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photo of First Images of Telluride Arts Transfer Warehouse Design Unveiled

First Images of Telluride Arts Transfer Warehouse Design Unveiled


Olson Kundig is pleased to share the first design renderings of the revitalized Telluride Arts Transfer Warehouse. Originally built in 1906, following a roof collapse in 1979, the Transfer Warehouse stood empty for nearly 40 years before being adopted by Telluride Arts as a unique new venue for arts and culture. The restoration will insert new architectural elements into the existing stone walls of the historic structure, creating an enclosed events space and increasing programming flexibility.

Led by principal/owner Tom Kundig, FAIA, RIBA, the design concept centers a quiet architectural solution that respects the existing warehouse walls and celebrates the character of the surrounding community. The project adds new interior structure, preserving the open-air courtyard while introducing enclosed, flexible event spaces, as well as a roof deck with views to Telluride and the surrounding landscape.

“Our approach embraces the historic character, spirit of openness and community focus of the existing building,” Kundig shares. “We want to respect and celebrate the elements of the warehouse that people love, including the generous open space that has become a very special venue for the community of Telluride. The main agenda of the design is to be as flexible as possible, allowing Telluride Arts to choreograph just about any kind of event on behalf of the active, vibrant arts culture that exists here.”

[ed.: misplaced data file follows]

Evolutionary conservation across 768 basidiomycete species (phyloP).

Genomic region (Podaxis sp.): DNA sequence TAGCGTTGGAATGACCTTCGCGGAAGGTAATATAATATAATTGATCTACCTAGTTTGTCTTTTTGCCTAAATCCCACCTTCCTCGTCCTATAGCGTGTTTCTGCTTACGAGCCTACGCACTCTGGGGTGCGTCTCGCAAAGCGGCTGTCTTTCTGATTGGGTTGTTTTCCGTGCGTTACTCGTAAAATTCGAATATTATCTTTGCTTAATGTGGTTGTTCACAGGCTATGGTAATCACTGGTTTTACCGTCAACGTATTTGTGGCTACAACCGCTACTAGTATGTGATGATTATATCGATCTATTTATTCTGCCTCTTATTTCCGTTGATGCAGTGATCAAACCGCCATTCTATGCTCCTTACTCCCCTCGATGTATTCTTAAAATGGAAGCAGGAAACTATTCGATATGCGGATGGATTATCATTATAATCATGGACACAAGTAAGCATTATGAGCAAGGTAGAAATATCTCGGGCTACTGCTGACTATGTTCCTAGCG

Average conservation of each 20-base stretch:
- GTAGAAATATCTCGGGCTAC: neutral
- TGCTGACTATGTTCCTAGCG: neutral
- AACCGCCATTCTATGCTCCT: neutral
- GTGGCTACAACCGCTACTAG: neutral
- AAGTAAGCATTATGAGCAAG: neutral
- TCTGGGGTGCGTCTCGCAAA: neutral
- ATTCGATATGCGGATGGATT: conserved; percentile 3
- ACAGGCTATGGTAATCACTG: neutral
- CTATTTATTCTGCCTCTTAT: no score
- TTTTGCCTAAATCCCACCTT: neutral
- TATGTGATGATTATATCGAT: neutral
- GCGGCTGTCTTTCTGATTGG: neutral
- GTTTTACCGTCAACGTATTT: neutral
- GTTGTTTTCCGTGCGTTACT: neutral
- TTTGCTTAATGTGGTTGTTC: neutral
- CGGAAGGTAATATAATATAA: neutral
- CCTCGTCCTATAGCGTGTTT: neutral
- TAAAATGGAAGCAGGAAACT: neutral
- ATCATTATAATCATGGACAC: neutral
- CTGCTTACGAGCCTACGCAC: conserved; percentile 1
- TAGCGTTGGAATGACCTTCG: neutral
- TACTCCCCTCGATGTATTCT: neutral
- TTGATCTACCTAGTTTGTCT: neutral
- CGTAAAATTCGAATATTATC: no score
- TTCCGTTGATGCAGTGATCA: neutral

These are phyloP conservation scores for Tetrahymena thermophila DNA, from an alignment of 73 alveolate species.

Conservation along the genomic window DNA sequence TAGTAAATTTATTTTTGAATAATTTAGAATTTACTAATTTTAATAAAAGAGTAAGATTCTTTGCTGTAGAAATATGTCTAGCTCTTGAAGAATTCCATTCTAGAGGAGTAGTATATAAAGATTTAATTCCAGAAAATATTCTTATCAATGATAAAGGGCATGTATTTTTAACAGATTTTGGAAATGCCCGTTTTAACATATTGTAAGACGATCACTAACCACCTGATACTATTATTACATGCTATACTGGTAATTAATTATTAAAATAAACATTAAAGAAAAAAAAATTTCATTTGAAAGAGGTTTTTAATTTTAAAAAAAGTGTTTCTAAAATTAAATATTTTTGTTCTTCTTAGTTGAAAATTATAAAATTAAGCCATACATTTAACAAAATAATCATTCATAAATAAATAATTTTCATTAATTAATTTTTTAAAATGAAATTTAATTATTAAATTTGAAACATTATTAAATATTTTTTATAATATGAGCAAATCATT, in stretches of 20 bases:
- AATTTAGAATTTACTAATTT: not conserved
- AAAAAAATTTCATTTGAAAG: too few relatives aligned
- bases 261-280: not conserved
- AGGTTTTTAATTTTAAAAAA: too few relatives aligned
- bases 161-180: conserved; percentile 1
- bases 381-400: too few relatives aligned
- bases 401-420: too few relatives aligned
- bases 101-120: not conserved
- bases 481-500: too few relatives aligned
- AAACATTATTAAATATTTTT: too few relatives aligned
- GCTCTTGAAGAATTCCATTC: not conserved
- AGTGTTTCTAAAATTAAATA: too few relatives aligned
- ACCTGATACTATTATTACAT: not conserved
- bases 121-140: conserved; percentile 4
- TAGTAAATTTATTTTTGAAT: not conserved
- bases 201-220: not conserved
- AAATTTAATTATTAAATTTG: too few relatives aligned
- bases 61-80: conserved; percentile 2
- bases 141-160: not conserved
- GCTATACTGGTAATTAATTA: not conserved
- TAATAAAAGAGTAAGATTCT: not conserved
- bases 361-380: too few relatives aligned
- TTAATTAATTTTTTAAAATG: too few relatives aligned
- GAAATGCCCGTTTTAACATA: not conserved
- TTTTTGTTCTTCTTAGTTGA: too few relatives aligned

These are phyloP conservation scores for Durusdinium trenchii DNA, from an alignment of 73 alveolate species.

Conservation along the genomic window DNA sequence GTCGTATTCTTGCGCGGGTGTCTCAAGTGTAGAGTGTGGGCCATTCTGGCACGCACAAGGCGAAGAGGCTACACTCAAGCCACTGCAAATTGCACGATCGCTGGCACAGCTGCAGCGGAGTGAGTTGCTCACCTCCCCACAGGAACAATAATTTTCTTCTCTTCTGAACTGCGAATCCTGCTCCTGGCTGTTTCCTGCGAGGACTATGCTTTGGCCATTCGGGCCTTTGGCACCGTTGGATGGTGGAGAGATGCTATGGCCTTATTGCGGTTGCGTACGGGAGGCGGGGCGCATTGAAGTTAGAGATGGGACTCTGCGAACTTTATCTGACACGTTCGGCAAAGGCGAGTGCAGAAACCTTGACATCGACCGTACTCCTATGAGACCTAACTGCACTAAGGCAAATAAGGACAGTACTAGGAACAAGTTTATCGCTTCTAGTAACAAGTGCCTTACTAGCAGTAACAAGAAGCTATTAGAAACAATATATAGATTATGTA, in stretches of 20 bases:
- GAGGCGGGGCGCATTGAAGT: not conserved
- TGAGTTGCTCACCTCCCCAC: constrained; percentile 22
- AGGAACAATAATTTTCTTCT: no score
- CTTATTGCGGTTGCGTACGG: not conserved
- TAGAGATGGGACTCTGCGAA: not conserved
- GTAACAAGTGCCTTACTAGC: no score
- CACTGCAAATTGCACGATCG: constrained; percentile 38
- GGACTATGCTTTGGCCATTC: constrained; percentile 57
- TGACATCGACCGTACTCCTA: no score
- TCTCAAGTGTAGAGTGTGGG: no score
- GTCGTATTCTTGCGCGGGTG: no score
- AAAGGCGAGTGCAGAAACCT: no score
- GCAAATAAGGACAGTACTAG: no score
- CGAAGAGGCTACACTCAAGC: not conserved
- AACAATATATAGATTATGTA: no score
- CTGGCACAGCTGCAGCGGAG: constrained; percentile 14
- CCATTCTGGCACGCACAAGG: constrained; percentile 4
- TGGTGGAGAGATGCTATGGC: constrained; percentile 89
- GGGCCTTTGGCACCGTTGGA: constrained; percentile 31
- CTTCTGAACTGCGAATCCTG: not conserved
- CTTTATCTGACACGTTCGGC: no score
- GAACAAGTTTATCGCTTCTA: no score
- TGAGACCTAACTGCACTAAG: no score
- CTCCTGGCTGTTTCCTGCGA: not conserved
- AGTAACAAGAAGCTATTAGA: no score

Movable, kinetic elements will allow the venue to adapt to host a wide range of events and exhibits, expanding access to arts programming in Telluride. These insertions further improve facility operations while reducing the impact of outdoor events on the adjacent residential neighborhood.

“We want to create a completely flexible building that can be adaptable for all sorts of different artistic disciplines, from music, to film, to art installations, to art exhibitions,” says Kate Jones, Executive Director of Telluride Arts. “We want it to be a place for creativity to flourish in this very adaptable space.”

Kundig recently joined Telluride Arts for the Warehouse Pole Party, an event celebrating the new space and sharing current plans with the local community. “Story poles” were erected around the project site to give dimension to the location and volume of the proposed interior spaces, illustrating the design concept.

“The Transfer Warehouse is part of the essential eternal core of Telluride culture, literally and figuratively,” says Penelope Place Gleason, Board Chair of Telluride Arts. “The Ah Haa School, the Wilkinson library and the Transfer Warehouse together anchor our community with central facilities for creative exchange of ideas and dialogue. As more of our small box canyon community is built out and many locals are having to move farther away, it is important for us to know this historic building will be a shared community asset forever.”